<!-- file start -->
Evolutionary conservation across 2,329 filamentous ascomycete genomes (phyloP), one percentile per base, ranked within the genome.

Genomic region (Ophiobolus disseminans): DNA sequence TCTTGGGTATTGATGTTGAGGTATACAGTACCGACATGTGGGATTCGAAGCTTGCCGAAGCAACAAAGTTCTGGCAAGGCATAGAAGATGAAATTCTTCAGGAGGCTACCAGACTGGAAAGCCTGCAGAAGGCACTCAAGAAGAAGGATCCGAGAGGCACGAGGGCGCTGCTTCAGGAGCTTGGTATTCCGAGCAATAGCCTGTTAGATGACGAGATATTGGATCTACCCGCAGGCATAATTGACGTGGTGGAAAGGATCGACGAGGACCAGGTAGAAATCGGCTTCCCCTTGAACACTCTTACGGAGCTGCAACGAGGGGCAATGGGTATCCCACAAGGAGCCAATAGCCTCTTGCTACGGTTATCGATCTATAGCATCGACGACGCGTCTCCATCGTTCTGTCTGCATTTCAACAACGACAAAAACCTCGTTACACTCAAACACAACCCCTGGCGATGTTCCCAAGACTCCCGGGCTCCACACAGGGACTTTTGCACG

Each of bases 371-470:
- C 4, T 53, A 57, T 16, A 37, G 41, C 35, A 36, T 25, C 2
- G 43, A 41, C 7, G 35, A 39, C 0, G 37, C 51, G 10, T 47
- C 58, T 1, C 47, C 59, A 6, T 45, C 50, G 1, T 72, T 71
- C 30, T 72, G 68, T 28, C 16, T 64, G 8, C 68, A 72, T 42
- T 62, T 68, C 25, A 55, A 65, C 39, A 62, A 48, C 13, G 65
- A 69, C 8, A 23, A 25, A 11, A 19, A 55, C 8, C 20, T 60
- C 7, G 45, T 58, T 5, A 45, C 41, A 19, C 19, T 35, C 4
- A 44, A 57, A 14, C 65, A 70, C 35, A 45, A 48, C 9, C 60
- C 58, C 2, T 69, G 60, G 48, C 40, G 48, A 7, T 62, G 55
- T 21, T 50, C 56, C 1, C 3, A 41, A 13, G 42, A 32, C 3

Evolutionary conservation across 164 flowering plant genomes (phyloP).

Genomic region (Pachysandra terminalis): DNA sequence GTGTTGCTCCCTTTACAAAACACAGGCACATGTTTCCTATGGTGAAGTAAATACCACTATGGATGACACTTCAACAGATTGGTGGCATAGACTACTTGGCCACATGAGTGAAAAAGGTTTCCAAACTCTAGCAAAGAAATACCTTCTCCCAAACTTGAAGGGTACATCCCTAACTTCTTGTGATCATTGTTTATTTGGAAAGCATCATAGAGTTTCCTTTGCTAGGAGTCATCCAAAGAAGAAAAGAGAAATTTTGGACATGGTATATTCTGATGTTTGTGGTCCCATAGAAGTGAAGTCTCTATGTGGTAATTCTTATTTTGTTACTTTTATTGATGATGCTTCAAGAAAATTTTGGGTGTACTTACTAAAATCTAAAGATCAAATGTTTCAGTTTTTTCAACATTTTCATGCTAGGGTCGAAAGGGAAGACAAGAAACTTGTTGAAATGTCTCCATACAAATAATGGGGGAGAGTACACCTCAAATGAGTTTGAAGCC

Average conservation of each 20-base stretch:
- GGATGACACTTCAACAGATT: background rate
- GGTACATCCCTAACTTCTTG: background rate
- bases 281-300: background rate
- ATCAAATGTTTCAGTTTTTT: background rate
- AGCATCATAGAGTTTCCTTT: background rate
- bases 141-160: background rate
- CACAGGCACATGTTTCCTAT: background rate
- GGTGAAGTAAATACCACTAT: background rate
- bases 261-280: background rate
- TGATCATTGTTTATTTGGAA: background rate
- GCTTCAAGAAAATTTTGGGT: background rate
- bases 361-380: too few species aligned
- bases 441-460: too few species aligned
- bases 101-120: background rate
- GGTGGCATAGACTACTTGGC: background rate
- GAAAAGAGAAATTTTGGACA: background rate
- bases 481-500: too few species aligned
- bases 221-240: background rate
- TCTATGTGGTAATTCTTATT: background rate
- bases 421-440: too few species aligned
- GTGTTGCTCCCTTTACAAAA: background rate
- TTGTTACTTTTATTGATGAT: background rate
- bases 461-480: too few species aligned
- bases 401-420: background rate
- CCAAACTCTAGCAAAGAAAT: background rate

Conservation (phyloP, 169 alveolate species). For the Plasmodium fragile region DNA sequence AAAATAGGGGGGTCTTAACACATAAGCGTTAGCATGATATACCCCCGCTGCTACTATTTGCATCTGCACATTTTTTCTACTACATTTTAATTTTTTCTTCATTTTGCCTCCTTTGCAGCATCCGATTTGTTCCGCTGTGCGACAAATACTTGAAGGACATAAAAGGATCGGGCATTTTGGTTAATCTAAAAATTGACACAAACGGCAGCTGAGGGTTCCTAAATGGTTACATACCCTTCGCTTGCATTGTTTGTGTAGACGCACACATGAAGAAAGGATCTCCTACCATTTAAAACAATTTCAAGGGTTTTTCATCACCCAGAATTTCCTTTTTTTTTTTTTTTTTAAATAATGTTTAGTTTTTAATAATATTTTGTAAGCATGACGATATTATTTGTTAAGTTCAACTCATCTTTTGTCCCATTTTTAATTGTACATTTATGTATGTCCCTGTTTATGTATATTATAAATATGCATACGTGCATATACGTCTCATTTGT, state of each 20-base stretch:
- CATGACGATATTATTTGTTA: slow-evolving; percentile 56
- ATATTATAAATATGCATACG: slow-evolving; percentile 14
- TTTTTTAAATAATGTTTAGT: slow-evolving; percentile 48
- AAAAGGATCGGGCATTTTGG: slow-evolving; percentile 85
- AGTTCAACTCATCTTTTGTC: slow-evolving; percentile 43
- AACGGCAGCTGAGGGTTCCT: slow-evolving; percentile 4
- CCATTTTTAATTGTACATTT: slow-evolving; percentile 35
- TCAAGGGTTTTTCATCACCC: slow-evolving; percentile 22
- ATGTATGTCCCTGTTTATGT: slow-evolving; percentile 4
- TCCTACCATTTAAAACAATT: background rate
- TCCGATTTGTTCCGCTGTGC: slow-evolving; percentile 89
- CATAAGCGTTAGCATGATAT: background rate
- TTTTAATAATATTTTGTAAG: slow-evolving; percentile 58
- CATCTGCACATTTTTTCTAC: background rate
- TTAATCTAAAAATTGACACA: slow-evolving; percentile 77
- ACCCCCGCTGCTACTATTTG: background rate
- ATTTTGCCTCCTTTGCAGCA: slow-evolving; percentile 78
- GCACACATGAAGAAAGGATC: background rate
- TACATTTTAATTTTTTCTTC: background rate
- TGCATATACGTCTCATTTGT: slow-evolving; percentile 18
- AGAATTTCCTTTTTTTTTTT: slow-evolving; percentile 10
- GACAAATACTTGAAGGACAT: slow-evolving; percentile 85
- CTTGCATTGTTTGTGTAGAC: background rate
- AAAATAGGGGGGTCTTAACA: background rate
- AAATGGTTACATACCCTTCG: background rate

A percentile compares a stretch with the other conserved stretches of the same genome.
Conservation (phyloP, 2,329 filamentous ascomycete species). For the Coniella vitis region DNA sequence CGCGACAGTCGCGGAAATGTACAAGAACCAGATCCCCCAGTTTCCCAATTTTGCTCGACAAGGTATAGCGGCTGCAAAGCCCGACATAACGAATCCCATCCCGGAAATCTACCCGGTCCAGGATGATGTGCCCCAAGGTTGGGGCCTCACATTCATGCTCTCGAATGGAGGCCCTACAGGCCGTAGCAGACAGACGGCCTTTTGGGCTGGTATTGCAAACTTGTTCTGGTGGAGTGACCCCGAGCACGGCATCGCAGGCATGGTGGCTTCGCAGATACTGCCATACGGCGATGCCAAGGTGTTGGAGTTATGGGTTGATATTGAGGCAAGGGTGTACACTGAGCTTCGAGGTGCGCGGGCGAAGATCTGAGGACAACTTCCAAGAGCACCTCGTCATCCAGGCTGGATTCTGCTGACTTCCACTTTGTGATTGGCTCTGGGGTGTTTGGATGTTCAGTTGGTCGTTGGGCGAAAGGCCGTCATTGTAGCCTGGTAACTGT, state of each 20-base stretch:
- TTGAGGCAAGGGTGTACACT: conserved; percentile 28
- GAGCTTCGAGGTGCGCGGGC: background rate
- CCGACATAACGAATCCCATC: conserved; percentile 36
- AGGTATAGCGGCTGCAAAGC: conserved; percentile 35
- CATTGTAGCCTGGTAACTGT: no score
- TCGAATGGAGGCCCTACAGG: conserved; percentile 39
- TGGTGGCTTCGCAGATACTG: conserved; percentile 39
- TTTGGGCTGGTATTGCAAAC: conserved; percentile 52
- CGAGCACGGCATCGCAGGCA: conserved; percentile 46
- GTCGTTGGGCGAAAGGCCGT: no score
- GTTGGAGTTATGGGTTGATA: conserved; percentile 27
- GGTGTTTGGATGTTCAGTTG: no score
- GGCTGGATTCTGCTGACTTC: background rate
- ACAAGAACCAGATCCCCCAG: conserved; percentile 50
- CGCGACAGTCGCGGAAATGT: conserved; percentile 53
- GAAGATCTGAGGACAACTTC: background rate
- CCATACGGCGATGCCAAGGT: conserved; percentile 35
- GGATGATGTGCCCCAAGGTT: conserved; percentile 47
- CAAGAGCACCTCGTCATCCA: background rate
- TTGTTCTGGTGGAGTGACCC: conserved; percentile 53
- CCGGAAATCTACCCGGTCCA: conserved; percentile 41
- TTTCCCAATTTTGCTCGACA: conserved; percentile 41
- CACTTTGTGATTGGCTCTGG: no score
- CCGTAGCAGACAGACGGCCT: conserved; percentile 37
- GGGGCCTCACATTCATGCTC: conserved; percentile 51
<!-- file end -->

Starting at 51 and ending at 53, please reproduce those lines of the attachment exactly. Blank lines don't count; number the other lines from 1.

- ATGTATGTCCCTGTTTATGT: slow-evolving; percentile 4
- TCCTACCATTTAAAACAATT: background rate
- TCCGATTTGTTCCGCTGTGC: slow-evolving; percentile 89